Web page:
- Courtesy of Columbia
By Ankur Sohoni, Daily Arts Writer
Published September 26, 2011
Baseball isn’t exactly our generation’s game — the awkward button-up uniforms, the long breaks in action and a 162-game Major League Baseball schedule are all rather unfit for 21st century consumption. Whereas professional football is in-your-face consistent action and basketball is a fluid, patterned sport with moment-to-moment excitement, baseball is a sport that exists somewhat under its own tradition-laced surface. It’s hard to watch baseball without a solid understanding of the sport itself — namely, the acronyms, stats and lingo that serve sports announcers in their nightly broadcasts and give the sport an off-the-field element of excitement.
At Quality 16 and Rave
“Moneyball” exposes another side of the sport, looking at America’s pastime from behind the scenes of a franchise trying to rebuild itself: the 2002 Oakland Athletics (the A’s). Based on the Michael Lewis book “Moneyball: The Art of Winning an Unfair Game,” the film follows Athletics General Manager Billy Beane (Brad Pitt, “Tree of Life”) and his efforts to create a team on par with big-money teams like the Yankees and Red Sox with less than a third of their budget.
The film starts not a second too early, profiling the A’s American League Division Series loss to the Yankees in 2001, followed by the loss of three of their biggest players — Johnny Damon, Jason Giambi and Jason Ingringhausen — to free agency and eventually to bigger market teams. Faced with the insurmountable challenge of rebuilding the team with meager funds, Beane encounters Peter Brand (Jonah Hill, “Cyrus”), a young baseball analyst who encourages the GM to find undervalued players and hire them based purely on sabermetric stats and numbers, with no consideration for players’ prestige or predictions of the old-boy in-house analysts — a team of 50-plus veterans the A’s organization employs to assist the GM.
The journey of the A’s 2002 season is an engrossing look at how a few people revolutionize the game — the drama of “Moneyball” is the tough road to change a sport both celebrated and maligned as America’s oldest.
The film becomes Beane’s fight against the system. Bestowed with $40 million of unilateral power, he quickly starts picking up players he and Brand identify as undervalued — cheap players who will produce on the field, and diamonds in the rough who aren’t even on other teams’ radars. The theoretical basis for the process seems so fitting for a game already analyzed so heavily in numbers, but when the 2002 season starts, it quickly unravels.
The film has a talky, documentary feel that rarely diverts into actual gameplay. The script was adapted by Steven Zaillian (“American Gangster”) and re-drafted by Aaron Sorkin (“The Social Network”). The latter writer’s style is evident in the natural, fluid dialogue throughout the based-on-a-true-story film. It appropriately lacks the stylism of “The Social Network” but contains many of the same charms as that 2010 film — “Moneyball” lingers on some moments longer than others, allowing the viewer to feel his or her own distance from the onscreen characters, but also offering a realistic glimpse into the human drama surrounding something that may appear decidedly non-human at first.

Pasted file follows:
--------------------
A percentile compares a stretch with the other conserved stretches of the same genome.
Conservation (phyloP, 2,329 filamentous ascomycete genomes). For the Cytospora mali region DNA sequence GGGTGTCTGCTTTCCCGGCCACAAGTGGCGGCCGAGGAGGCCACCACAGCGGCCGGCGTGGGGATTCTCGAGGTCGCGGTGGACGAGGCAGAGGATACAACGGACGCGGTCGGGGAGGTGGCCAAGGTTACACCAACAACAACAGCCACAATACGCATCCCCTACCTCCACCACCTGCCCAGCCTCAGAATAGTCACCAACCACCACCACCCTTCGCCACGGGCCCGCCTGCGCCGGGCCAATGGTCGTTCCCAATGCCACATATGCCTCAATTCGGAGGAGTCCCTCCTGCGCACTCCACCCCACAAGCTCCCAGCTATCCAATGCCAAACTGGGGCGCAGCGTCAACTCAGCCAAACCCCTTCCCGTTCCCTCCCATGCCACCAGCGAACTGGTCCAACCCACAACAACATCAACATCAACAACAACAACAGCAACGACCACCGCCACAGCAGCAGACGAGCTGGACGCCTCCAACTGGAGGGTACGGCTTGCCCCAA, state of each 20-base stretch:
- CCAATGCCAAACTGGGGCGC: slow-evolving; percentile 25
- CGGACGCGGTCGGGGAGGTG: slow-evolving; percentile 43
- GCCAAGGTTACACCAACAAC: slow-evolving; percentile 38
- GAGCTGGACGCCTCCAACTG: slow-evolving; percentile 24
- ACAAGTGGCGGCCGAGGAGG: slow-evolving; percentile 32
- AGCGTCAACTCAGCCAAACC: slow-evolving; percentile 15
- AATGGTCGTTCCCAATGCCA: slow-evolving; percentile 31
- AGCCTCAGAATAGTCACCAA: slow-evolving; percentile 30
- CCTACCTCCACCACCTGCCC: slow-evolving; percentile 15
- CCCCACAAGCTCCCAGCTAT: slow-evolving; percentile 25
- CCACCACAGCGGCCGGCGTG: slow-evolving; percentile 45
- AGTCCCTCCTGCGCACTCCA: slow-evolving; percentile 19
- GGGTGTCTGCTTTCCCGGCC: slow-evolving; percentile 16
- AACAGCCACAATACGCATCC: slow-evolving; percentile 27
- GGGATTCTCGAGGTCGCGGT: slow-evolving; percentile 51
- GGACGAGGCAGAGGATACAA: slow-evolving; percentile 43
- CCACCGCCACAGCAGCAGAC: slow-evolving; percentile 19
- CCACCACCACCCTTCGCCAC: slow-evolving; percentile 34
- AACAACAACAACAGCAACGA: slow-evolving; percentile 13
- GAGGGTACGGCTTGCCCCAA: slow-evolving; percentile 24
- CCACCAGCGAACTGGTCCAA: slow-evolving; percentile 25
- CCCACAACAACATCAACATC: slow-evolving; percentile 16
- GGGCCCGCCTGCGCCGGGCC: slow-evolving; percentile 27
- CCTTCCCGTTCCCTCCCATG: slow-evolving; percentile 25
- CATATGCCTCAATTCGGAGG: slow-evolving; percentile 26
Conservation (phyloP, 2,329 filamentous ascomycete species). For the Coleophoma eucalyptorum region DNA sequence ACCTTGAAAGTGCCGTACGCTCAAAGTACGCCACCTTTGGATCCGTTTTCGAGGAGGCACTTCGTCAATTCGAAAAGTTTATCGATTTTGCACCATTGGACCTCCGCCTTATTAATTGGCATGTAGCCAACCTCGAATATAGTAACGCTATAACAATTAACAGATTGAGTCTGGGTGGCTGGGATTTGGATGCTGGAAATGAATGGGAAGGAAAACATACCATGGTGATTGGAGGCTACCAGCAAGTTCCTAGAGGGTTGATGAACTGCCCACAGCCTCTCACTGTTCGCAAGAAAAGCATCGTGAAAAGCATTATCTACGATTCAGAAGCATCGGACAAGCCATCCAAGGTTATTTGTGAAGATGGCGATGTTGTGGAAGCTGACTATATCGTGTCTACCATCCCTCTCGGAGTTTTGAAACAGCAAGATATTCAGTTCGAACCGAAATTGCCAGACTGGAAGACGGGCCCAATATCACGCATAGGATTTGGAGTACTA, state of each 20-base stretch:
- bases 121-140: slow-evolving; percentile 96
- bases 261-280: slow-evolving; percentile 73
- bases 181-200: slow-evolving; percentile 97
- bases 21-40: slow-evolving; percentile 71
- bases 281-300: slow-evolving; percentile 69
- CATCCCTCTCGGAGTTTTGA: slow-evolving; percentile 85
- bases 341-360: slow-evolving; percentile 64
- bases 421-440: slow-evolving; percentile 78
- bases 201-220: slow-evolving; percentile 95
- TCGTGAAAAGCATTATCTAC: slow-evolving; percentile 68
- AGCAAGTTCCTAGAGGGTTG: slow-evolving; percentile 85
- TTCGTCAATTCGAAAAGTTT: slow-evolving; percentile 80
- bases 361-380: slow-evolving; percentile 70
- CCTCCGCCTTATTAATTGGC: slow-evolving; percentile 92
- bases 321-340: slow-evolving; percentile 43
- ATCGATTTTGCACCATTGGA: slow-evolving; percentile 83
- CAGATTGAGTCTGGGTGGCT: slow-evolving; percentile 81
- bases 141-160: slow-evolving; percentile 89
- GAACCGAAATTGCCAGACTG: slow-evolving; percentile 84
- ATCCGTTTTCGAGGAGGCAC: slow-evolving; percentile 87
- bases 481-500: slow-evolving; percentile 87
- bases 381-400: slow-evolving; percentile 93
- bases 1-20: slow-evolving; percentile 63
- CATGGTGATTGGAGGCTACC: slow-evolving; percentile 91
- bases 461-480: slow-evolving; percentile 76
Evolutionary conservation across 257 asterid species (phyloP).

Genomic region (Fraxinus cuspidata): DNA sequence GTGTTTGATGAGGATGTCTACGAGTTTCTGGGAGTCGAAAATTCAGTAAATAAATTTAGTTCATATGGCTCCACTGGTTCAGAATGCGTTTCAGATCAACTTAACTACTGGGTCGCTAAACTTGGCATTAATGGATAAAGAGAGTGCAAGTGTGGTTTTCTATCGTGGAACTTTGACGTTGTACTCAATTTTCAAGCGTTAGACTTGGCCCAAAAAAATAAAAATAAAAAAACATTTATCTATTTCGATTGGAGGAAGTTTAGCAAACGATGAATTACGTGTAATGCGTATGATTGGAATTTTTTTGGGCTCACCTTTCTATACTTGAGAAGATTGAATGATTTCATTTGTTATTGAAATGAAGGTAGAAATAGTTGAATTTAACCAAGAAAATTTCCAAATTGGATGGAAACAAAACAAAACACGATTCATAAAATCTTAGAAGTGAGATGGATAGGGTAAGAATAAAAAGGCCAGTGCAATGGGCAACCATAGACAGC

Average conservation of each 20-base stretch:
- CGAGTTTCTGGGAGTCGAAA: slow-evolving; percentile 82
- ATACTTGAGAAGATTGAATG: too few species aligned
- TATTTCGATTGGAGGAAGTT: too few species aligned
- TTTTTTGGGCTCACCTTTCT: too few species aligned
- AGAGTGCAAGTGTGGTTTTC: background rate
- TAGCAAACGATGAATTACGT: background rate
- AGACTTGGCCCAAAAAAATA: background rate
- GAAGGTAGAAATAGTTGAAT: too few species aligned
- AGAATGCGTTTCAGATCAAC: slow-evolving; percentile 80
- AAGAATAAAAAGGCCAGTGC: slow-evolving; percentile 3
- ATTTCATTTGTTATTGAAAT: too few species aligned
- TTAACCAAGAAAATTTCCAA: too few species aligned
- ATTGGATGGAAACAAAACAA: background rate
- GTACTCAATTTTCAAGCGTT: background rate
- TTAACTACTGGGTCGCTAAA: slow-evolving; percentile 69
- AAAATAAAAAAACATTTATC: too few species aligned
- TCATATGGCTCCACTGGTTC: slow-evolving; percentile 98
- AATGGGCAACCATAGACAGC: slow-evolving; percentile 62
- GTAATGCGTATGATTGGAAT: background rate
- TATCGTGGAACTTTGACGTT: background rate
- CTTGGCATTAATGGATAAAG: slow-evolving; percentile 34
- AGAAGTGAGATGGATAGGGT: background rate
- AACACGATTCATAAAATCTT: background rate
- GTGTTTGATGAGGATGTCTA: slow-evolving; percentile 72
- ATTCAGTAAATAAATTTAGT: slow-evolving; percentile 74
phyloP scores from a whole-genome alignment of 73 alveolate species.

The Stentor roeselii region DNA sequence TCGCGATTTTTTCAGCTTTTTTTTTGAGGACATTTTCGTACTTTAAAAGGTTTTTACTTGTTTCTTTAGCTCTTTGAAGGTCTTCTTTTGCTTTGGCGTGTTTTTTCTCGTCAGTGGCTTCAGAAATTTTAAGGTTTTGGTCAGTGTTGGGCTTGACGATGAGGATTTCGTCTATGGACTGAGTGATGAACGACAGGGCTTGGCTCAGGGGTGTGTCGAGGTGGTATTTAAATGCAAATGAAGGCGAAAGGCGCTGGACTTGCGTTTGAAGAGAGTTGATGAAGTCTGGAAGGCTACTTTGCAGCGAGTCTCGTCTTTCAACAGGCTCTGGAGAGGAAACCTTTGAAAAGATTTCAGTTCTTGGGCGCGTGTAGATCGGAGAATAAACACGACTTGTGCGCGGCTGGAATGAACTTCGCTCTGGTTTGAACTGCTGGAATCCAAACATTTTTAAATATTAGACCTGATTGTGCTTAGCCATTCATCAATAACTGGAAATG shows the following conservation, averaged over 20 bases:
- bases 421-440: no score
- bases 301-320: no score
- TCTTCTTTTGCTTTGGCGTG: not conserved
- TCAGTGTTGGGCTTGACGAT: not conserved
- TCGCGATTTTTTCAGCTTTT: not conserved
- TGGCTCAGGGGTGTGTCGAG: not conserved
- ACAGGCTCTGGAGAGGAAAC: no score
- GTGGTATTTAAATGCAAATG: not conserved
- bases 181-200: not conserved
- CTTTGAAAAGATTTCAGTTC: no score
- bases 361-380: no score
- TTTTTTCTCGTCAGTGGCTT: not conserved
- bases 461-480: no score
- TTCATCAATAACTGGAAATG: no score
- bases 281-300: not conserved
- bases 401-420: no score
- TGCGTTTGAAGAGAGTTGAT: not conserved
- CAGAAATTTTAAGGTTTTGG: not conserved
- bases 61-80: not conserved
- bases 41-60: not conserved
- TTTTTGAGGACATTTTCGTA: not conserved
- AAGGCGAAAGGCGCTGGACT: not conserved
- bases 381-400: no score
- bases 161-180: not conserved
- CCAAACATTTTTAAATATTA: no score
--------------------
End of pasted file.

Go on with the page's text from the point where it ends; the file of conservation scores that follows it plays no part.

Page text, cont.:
At the same time, the film may be too slow for some. Don’t expect “Moneyball” to be a “sports movie” in the vein of “The Natural” — in practice, the film is much more about running a business than playing a game, contextualizing the romanticism of baseball within the non-romantic aspects of salaries and player cuts.
Billy Beane is shown as a businessman firmly entrenched in the back end of the sport, distancing himself from the sport and his players. He keeps himself emotionally disconnected from a sport that, when he was a player in the 1980s, left him out in the cold. Pitt plays him pretty close to his own wheelhouse — Beane is the most confident man in the room. Pitt takes him deeper, though, exposing another side of the character, who in private moments exhibits the same insecurities of some of the players he brings into the team.
“Moneyball,” like Sorkin’s other writing efforts, connects back on itself in textbook fashion. It’s not bombastic or loud, but it leaves a lasting impact on the sport it profiles while exposing the human drama behind the numbers of baseball. “Moneyball” is the 21st century baseball story, one in which talent and determination can triumph over the tradition, convention and money that have become the game’s foundation.